I'm not sure if Doolittle is secretly an evil villain. If so, it doesn't come through in her art. Her notoriety as the "camouflage artist" does seem to come into play in the design of her lair. Nonetheless, for $3 million this place could be yours. More information can be found here
Source: Rompedas

More about Doolittle can be found here and more about Kellogg can be found here.

Weekend / Stuff

Stack of Interiors + Industrial Design. This Irving Harper cover is the best of the lot.

Tackett and Dansk

Miscellaneous and a Ravenware tray by Richard Galef 

Modernism Week / Palm Springs

Kaufmann house by Richard Neutra, obviously
It's hard for me to go to Palm Springs and not stop by.

Palevsky House (1969) by Craig Ellwood, More here.

Edris House (1954) by E. Stewart Willams

Barbara Hepworth

Alexander Girard

Gio Ponti

Billy Haines and Rudolph Schindler

Claire Falkenstein

Judy Chicago and Frank Stella

Ed Ruscha

Richard Diebenkorn
I made it to the last day of the Diebenkorn exhibition. It was incredible. This is blurry because the guard was running towards me.
I swear there wasn't a sign.

Tackett / Thursday

From the collection of the Brooklyn Museum

Palm Springs / Modernism 2014

Objects USA booth at the 2014 Palm Springs Modernism show.
Craft geeks.

Gerard, once again, went all out and had an amazing display of California craft.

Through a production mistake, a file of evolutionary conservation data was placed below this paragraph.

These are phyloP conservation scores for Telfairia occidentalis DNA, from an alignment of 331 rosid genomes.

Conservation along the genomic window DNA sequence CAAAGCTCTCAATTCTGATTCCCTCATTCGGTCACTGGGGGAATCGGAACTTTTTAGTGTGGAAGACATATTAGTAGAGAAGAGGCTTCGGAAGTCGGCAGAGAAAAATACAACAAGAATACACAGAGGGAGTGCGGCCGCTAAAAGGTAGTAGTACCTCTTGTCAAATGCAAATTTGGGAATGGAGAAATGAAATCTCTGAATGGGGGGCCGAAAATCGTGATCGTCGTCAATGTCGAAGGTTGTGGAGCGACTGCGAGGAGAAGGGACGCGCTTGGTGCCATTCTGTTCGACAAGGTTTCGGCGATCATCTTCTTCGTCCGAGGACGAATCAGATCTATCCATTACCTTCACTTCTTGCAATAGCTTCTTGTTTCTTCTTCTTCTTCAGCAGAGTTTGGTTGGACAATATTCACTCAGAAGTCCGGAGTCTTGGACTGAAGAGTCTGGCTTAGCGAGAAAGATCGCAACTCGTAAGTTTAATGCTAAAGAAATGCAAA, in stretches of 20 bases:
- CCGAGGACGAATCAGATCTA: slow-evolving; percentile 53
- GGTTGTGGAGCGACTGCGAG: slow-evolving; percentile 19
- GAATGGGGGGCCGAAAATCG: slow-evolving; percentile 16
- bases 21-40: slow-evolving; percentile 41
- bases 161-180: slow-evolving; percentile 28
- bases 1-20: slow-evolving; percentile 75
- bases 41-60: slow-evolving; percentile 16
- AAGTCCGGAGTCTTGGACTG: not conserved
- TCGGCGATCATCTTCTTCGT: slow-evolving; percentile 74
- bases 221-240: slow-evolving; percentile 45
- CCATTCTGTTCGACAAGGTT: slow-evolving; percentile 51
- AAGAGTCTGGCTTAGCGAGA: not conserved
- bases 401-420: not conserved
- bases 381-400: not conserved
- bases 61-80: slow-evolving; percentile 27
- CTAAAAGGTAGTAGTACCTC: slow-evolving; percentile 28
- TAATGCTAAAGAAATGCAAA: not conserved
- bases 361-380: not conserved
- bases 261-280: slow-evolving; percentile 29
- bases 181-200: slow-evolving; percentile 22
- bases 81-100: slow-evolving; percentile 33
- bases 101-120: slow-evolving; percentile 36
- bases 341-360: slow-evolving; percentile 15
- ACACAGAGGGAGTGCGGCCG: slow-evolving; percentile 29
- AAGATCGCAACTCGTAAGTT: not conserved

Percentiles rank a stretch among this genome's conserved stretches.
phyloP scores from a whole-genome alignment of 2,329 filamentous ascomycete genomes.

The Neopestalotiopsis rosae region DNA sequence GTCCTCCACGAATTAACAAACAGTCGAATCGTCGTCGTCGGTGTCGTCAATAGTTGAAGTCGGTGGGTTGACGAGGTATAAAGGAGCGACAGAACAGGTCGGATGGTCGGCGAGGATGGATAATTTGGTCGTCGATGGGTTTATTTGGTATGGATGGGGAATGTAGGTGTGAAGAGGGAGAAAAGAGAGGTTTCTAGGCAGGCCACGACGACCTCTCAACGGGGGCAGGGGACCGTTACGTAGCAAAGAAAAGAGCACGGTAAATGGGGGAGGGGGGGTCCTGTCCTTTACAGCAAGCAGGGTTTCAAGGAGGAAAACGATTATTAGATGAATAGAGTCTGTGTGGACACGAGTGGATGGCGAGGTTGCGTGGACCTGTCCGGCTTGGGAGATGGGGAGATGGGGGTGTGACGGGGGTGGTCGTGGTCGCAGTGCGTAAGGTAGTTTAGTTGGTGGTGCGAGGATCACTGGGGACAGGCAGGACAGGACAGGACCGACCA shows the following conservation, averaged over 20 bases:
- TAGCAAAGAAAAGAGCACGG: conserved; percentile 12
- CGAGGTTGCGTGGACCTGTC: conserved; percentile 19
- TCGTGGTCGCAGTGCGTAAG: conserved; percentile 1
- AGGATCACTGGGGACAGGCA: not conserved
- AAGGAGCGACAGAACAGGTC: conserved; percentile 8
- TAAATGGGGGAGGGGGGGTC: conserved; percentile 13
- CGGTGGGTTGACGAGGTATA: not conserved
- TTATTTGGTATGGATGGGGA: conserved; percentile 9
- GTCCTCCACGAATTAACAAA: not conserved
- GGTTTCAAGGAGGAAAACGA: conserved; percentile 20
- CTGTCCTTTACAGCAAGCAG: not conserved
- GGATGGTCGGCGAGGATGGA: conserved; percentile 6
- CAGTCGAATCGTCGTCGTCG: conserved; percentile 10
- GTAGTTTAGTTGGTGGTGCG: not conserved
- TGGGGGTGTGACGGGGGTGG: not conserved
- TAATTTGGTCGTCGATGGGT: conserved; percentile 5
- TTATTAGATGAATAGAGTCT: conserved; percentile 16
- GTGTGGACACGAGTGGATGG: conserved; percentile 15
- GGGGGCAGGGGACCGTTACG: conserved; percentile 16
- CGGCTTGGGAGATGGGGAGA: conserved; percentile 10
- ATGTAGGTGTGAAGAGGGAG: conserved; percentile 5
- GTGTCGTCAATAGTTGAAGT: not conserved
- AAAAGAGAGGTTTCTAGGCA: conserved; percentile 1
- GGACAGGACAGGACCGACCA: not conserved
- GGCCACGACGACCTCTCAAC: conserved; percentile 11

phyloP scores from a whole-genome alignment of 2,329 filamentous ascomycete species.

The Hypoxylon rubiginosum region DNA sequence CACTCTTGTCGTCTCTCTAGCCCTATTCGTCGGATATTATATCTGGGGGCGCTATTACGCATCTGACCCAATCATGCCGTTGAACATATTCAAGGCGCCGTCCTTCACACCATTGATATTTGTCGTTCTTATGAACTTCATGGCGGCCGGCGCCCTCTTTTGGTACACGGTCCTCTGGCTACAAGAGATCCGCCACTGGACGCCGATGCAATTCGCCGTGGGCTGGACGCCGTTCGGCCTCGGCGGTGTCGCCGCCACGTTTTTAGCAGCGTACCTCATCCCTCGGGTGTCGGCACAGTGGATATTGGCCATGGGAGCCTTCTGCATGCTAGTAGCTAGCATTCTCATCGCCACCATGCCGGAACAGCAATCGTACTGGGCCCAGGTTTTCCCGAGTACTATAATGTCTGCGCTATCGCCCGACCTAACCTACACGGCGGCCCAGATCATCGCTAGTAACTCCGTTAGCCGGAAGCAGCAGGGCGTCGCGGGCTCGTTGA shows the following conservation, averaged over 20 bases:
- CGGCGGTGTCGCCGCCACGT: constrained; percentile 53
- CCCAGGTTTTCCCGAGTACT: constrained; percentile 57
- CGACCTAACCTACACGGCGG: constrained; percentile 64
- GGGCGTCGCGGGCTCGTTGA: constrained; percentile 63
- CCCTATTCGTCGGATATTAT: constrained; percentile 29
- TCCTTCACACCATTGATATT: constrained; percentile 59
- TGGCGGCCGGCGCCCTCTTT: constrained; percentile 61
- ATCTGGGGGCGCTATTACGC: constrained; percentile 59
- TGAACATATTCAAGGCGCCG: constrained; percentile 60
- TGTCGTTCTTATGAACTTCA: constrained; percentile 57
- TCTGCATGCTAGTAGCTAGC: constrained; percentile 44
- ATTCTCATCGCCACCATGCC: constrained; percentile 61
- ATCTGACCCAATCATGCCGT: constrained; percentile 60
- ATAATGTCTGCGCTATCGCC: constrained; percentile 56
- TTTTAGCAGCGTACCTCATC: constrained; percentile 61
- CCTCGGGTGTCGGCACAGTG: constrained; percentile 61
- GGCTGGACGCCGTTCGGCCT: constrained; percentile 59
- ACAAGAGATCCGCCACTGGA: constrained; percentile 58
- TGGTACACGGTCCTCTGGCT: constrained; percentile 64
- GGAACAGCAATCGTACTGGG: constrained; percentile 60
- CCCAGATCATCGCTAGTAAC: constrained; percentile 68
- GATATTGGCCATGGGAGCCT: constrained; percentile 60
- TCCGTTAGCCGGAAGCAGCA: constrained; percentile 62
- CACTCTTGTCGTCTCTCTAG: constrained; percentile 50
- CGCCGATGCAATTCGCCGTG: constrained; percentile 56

Jack Rogers Hopkins

Limboman likes to mix up classic hard-edge modern with some out there wackiness. The big round fur sofa was a hit with the ladies.   

This is where the rich people shop. Jeff always has the good high end stuff... Parzinger, Dunbar...

and this kick ass Claire Falkenstein.

Lisa always has awesome sculpture, including the jeweled variety.

Z Modern
The classics. The Nelson MAA is a sexy chair. It looks  particularly good from behind, doesn't it? 

A lot of big fancy names here.  This is the dark modern look, for the evil villain types.

Max Neufeldt assemblage...Sold

Franco Albini desk and an insane Malcolm Leland for Architectural Pottery lantern fixture. Chris had a ton of other great stuff in his booth (like super rare Dunbar and Ico Parisi) but I was distracted by this set up. 
This thing is so good. Congratulations to the lucky person who ponied up for it...Sold

Stool at Timeless Modernism that I loved,but can't remember the designer of. It looks like Bruer, but it isn't.

Dan Johnson bronze gazelle dining set at Vestige

PCH Modern brought some stuff for the kiddies.

The east coast crew brought some great inventory. I'm thinking most of it was carry on. That's the way to roll.

Mark's showcase

Raymond Loewy display at Rediscovered Paper

The display included this drawing of the Avanti by Raymond Loewy.

 Coincidentally, there was a real Studebaker Avanti in the car show in front of the convention center.

The Palm Springs Fine Art Fair next door had some power art on display. Along with the Thomas Downing and Gene Davis seen here were a bunch of Kenneth Noland paintings. 
This Hans Hoffman was in the same booth as above. Ray Eames studied under Hoffman.

Cy Twombly in one of the other standout booths.  I hate to sound like a jerk, but the art fair in general gets a little weaker each year. The first year was incredible and last year was pretty good. This year it was decent. Or maybe I just don't know anything about contemporary art.  
Then again, most fairs don't have Calder mobile for sale.  Though, it looked repainted.